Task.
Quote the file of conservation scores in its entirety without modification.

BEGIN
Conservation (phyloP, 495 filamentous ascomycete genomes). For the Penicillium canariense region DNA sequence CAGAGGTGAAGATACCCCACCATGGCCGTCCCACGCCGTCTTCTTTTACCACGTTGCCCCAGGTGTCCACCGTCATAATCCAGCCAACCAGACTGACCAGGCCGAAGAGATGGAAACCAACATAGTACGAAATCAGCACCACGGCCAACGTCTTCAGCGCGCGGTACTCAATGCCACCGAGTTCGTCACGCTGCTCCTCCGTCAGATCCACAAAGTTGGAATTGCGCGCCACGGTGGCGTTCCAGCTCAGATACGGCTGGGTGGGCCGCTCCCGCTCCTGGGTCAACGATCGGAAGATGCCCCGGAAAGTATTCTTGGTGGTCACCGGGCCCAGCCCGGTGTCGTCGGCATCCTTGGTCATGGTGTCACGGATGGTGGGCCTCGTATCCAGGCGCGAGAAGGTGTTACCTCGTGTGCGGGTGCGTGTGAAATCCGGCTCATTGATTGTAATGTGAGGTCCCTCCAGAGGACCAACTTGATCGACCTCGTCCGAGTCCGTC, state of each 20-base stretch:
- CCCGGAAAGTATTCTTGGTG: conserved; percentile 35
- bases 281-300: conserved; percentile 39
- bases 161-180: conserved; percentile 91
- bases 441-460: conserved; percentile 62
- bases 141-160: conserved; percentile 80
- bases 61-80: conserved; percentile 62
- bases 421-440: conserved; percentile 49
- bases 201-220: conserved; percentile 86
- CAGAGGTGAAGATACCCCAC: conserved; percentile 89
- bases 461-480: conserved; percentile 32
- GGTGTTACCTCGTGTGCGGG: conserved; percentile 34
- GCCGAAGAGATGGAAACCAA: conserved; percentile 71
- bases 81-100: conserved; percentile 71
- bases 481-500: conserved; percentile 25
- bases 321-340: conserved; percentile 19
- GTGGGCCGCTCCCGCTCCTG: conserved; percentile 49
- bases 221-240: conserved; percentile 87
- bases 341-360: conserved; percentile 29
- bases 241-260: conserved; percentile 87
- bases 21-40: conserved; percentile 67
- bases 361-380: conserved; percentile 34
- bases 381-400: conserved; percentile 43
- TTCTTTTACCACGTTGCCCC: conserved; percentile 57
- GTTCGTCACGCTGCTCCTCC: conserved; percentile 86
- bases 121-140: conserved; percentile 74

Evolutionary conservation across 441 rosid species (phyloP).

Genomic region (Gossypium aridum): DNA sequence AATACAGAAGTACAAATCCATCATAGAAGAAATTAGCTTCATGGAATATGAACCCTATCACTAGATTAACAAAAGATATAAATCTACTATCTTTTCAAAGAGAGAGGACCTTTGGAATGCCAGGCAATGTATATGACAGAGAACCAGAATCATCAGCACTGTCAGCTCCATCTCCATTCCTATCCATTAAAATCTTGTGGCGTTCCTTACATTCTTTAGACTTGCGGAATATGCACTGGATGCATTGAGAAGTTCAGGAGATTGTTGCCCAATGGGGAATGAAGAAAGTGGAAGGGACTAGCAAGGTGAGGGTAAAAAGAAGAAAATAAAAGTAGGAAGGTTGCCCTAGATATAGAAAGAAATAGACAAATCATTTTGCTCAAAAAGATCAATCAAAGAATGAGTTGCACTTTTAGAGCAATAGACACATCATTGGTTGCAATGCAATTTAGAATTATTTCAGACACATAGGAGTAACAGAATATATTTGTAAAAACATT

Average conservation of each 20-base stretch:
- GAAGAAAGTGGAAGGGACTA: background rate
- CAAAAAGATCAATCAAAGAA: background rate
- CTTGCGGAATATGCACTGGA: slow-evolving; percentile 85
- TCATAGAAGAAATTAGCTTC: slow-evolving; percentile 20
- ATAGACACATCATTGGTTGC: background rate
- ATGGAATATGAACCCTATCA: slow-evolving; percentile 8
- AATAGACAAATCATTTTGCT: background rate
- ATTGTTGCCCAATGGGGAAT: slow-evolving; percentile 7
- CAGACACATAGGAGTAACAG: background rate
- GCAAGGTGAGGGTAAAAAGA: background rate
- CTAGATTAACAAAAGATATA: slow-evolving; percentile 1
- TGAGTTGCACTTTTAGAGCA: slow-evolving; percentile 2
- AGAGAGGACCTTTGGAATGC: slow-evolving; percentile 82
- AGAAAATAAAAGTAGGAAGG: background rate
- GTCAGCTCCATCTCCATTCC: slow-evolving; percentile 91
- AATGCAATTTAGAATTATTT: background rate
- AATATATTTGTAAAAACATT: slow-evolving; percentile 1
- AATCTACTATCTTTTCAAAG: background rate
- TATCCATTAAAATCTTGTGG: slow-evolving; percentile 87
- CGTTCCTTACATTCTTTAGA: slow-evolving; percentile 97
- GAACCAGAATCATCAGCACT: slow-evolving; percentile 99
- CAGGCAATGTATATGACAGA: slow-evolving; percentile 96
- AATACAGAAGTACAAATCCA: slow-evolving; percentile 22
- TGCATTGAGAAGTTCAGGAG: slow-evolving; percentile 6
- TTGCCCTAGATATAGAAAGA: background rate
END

Conservation (phyloP, 495 filamentous ascomycete genomes). For the Penicillium canariense region DNA sequence CAGAGGTGAAGATACCCCACCATGGCCGTCCCACGCCGTCTTCTTTTACCACGTTGCCCCAGGTGTCCACCGTCATAATCCAGCCAACCAGACTGACCAGGCCGAAGAGATGGAAACCAACATAGTACGAAATCAGCACCACGGCCAACGTCTTCAGCGCGCGGTACTCAATGCCACCGAGTTCGTCACGCTGCTCCTCCGTCAGATCCACAAAGTTGGAATTGCGCGCCACGGTGGCGTTCCAGCTCAGATACGGCTGGGTGGGCCGCTCCCGCTCCTGGGTCAACGATCGGAAGATGCCCCGGAAAGTATTCTTGGTGGTCACCGGGCCCAGCCCGGTGTCGTCGGCATCCTTGGTCATGGTGTCACGGATGGTGGGCCTCGTATCCAGGCGCGAGAAGGTGTTACCTCGTGTGCGGGTGCGTGTGAAATCCGGCTCATTGATTGTAATGTGAGGTCCCTCCAGAGGACCAACTTGATCGACCTCGTCCGAGTCCGTC, state of each 20-base stretch:
- CCCGGAAAGTATTCTTGGTG: conserved; percentile 35
- bases 281-300: conserved; percentile 39
- bases 161-180: conserved; percentile 91
- bases 441-460: conserved; percentile 62
- bases 141-160: conserved; percentile 80
- bases 61-80: conserved; percentile 62
- bases 421-440: conserved; percentile 49
- bases 201-220: conserved; percentile 86
- CAGAGGTGAAGATACCCCAC: conserved; percentile 89
- bases 461-480: conserved; percentile 32
- GGTGTTACCTCGTGTGCGGG: conserved; percentile 34
- GCCGAAGAGATGGAAACCAA: conserved; percentile 71
- bases 81-100: conserved; percentile 71
- bases 481-500: conserved; percentile 25
- bases 321-340: conserved; percentile 19
- GTGGGCCGCTCCCGCTCCTG: conserved; percentile 49
- bases 221-240: conserved; percentile 87
- bases 341-360: conserved; percentile 29
- bases 241-260: conserved; percentile 87
- bases 21-40: conserved; percentile 67
- bases 361-380: conserved; percentile 34
- bases 381-400: conserved; percentile 43
- TTCTTTTACCACGTTGCCCC: conserved; percentile 57
- GTTCGTCACGCTGCTCCTCC: conserved; percentile 86
- bases 121-140: conserved; percentile 74

Evolutionary conservation across 441 rosid species (phyloP).

Genomic region (Gossypium aridum): DNA sequence AATACAGAAGTACAAATCCATCATAGAAGAAATTAGCTTCATGGAATATGAACCCTATCACTAGATTAACAAAAGATATAAATCTACTATCTTTTCAAAGAGAGAGGACCTTTGGAATGCCAGGCAATGTATATGACAGAGAACCAGAATCATCAGCACTGTCAGCTCCATCTCCATTCCTATCCATTAAAATCTTGTGGCGTTCCTTACATTCTTTAGACTTGCGGAATATGCACTGGATGCATTGAGAAGTTCAGGAGATTGTTGCCCAATGGGGAATGAAGAAAGTGGAAGGGACTAGCAAGGTGAGGGTAAAAAGAAGAAAATAAAAGTAGGAAGGTTGCCCTAGATATAGAAAGAAATAGACAAATCATTTTGCTCAAAAAGATCAATCAAAGAATGAGTTGCACTTTTAGAGCAATAGACACATCATTGGTTGCAATGCAATTTAGAATTATTTCAGACACATAGGAGTAACAGAATATATTTGTAAAAACATT

Average conservation of each 20-base stretch:
- GAAGAAAGTGGAAGGGACTA: background rate
- CAAAAAGATCAATCAAAGAA: background rate
- CTTGCGGAATATGCACTGGA: slow-evolving; percentile 85
- TCATAGAAGAAATTAGCTTC: slow-evolving; percentile 20
- ATAGACACATCATTGGTTGC: background rate
- ATGGAATATGAACCCTATCA: slow-evolving; percentile 8
- AATAGACAAATCATTTTGCT: background rate
- ATTGTTGCCCAATGGGGAAT: slow-evolving; percentile 7
- CAGACACATAGGAGTAACAG: background rate
- GCAAGGTGAGGGTAAAAAGA: background rate
- CTAGATTAACAAAAGATATA: slow-evolving; percentile 1
- TGAGTTGCACTTTTAGAGCA: slow-evolving; percentile 2
- AGAGAGGACCTTTGGAATGC: slow-evolving; percentile 82
- AGAAAATAAAAGTAGGAAGG: background rate
- GTCAGCTCCATCTCCATTCC: slow-evolving; percentile 91
- AATGCAATTTAGAATTATTT: background rate
- AATATATTTGTAAAAACATT: slow-evolving; percentile 1
- AATCTACTATCTTTTCAAAG: background rate
- TATCCATTAAAATCTTGTGG: slow-evolving; percentile 87
- CGTTCCTTACATTCTTTAGA: slow-evolving; percentile 97
- GAACCAGAATCATCAGCACT: slow-evolving; percentile 99
- CAGGCAATGTATATGACAGA: slow-evolving; percentile 96
- AATACAGAAGTACAAATCCA: slow-evolving; percentile 22
- TGCATTGAGAAGTTCAGGAG: slow-evolving; percentile 6
- TTGCCCTAGATATAGAAAGA: background rate